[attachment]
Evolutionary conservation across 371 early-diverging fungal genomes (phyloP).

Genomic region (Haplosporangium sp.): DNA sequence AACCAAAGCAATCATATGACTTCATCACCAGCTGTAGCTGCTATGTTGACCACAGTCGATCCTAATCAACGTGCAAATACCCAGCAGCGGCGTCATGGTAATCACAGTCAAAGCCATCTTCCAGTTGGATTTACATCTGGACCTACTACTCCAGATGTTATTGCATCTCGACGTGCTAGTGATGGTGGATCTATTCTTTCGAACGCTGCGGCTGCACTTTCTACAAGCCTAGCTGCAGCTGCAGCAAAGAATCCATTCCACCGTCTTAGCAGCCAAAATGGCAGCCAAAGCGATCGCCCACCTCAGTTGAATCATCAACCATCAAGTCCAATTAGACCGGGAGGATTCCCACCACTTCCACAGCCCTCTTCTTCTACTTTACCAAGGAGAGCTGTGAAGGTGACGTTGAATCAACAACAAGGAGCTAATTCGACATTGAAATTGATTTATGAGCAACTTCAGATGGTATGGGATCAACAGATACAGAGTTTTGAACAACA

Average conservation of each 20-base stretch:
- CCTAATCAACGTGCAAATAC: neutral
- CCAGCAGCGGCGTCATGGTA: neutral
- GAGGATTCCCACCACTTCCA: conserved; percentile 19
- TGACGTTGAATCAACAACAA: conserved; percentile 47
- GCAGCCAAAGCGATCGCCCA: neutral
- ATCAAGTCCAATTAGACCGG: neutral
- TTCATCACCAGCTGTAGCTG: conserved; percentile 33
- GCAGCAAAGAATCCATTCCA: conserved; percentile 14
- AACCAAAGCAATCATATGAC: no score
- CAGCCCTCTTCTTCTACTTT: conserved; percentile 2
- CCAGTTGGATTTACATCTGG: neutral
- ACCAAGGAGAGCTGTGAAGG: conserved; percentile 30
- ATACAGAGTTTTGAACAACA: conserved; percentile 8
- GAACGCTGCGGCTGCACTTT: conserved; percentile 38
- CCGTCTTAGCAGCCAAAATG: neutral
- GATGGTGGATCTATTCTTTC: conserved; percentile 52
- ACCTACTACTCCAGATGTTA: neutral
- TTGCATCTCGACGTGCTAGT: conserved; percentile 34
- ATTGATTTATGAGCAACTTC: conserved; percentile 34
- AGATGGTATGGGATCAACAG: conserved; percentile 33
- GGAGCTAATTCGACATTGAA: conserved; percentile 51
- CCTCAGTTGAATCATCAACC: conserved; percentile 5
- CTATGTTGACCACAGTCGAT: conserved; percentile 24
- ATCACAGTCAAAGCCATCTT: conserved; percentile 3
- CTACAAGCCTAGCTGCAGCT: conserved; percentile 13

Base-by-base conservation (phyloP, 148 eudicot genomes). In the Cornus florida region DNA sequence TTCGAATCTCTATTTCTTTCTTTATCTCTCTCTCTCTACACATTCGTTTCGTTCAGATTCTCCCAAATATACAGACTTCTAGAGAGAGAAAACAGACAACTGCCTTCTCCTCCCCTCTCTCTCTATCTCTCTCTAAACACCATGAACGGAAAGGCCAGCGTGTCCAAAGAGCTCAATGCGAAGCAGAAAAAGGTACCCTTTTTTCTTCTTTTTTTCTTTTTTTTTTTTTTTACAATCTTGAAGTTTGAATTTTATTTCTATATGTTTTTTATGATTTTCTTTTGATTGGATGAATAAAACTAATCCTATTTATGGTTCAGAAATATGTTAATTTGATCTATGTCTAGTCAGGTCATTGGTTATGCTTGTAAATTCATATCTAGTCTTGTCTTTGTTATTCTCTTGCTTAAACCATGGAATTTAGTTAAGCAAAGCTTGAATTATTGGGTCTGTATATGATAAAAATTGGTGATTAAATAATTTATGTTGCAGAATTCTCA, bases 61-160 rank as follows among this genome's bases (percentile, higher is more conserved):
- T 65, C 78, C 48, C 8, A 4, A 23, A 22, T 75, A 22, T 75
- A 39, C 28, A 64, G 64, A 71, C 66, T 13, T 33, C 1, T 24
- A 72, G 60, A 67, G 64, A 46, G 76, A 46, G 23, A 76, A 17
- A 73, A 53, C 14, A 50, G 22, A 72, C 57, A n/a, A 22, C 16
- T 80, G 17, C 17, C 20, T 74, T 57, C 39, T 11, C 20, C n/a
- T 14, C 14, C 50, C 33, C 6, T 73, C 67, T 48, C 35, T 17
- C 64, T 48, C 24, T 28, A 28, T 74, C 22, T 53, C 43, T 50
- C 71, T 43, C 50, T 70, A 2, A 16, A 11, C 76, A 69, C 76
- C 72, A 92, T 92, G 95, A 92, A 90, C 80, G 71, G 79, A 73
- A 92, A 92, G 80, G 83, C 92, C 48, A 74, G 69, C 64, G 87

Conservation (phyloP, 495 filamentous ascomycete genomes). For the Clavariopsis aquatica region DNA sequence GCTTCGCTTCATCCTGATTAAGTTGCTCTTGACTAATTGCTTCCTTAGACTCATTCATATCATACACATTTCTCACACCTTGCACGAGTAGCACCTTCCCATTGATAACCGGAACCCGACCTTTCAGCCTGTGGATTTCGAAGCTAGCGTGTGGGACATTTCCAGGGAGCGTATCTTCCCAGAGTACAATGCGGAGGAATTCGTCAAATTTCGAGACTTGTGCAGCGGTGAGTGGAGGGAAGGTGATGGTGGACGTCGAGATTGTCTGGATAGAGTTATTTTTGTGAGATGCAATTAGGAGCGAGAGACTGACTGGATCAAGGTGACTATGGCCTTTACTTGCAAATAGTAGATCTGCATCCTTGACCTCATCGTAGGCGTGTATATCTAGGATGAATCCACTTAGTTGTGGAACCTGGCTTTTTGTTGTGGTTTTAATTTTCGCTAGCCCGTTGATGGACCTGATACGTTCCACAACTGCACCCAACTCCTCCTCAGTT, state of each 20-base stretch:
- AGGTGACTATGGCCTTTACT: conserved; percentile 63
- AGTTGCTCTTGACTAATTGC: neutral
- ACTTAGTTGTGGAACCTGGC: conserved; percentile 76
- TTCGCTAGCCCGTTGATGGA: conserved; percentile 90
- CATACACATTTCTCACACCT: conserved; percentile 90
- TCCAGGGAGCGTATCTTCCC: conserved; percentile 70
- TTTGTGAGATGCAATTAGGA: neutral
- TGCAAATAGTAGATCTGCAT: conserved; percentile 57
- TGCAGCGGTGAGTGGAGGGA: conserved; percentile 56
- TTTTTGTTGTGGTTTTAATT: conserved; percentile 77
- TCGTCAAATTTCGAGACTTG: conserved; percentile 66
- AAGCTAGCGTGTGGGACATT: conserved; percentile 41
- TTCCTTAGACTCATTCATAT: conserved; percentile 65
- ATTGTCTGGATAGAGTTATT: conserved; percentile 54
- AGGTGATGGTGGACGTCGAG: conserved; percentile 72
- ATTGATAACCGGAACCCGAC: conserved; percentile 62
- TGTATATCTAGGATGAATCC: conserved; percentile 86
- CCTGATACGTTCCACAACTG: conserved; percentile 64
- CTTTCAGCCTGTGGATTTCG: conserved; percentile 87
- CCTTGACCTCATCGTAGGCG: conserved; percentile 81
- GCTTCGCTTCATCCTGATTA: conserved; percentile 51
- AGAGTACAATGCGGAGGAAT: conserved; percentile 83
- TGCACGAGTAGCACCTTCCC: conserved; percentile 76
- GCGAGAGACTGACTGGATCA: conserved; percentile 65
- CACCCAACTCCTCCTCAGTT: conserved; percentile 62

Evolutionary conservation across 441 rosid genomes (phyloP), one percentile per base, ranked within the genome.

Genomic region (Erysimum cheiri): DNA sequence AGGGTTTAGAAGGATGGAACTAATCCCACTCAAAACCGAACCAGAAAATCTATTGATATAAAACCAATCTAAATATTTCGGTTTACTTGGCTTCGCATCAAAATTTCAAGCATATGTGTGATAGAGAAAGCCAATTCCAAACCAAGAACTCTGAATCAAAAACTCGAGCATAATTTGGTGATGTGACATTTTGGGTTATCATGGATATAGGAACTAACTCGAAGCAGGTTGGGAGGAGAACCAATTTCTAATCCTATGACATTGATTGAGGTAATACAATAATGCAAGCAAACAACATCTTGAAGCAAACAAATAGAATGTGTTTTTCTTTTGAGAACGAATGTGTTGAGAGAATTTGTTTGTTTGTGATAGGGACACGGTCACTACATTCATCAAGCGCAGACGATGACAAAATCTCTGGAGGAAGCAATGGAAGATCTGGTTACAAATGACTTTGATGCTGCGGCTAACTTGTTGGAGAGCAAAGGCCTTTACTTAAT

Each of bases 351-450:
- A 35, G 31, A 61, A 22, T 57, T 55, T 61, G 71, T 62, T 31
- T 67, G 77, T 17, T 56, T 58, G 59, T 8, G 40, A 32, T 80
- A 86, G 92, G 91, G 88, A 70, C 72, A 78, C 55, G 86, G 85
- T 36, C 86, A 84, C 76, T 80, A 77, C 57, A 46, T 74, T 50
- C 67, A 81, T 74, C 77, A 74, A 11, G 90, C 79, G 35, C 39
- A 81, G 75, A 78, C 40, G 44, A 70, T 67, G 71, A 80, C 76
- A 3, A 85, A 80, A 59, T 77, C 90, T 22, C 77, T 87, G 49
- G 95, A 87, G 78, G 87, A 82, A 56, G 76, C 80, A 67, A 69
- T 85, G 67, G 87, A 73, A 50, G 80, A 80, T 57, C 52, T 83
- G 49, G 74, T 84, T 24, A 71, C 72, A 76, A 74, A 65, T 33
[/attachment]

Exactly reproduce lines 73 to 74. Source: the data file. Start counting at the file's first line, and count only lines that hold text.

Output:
- C 67, A 81, T 74, C 77, A 74, A 11, G 90, C 79, G 35, C 39
- A 81, G 75, A 78, C 40, G 44, A 70, T 67, G 71, A 80, C 76